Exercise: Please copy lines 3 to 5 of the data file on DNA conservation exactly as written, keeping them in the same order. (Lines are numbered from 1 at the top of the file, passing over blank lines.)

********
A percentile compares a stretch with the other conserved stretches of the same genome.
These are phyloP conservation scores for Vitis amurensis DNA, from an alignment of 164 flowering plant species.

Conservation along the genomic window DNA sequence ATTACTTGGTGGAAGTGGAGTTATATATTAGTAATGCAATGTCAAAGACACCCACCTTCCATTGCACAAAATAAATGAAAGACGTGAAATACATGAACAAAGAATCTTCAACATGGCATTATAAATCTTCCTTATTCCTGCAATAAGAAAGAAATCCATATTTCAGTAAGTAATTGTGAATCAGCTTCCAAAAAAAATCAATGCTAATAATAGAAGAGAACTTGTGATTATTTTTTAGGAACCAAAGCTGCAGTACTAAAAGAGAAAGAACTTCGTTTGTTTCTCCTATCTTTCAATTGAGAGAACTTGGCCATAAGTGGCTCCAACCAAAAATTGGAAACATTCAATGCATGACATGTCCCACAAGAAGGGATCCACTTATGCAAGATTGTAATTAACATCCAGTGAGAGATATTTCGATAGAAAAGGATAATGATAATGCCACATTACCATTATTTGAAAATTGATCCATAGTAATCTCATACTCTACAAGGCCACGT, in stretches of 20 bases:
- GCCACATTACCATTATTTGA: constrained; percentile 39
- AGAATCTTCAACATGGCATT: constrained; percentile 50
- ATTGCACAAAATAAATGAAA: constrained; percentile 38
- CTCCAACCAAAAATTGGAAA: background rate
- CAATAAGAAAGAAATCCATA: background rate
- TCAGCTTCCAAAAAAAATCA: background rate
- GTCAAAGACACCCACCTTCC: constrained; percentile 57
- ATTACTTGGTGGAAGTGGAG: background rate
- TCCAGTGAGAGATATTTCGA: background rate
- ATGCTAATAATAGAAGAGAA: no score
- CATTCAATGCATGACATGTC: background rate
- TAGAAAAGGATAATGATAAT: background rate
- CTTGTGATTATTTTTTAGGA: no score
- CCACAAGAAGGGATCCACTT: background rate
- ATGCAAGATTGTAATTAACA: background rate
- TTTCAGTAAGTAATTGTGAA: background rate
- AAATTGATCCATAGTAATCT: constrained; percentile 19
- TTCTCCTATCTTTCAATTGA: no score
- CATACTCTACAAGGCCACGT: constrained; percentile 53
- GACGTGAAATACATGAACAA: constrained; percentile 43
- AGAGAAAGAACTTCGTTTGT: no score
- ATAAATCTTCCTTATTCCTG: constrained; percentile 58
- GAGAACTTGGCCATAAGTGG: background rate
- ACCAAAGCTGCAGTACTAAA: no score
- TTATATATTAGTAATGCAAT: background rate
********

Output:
Conservation along the genomic window DNA sequence ATTACTTGGTGGAAGTGGAGTTATATATTAGTAATGCAATGTCAAAGACACCCACCTTCCATTGCACAAAATAAATGAAAGACGTGAAATACATGAACAAAGAATCTTCAACATGGCATTATAAATCTTCCTTATTCCTGCAATAAGAAAGAAATCCATATTTCAGTAAGTAATTGTGAATCAGCTTCCAAAAAAAATCAATGCTAATAATAGAAGAGAACTTGTGATTATTTTTTAGGAACCAAAGCTGCAGTACTAAAAGAGAAAGAACTTCGTTTGTTTCTCCTATCTTTCAATTGAGAGAACTTGGCCATAAGTGGCTCCAACCAAAAATTGGAAACATTCAATGCATGACATGTCCCACAAGAAGGGATCCACTTATGCAAGATTGTAATTAACATCCAGTGAGAGATATTTCGATAGAAAAGGATAATGATAATGCCACATTACCATTATTTGAAAATTGATCCATAGTAATCTCATACTCTACAAGGCCACGT, in stretches of 20 bases:
- GCCACATTACCATTATTTGA: constrained; percentile 39
- AGAATCTTCAACATGGCATT: constrained; percentile 50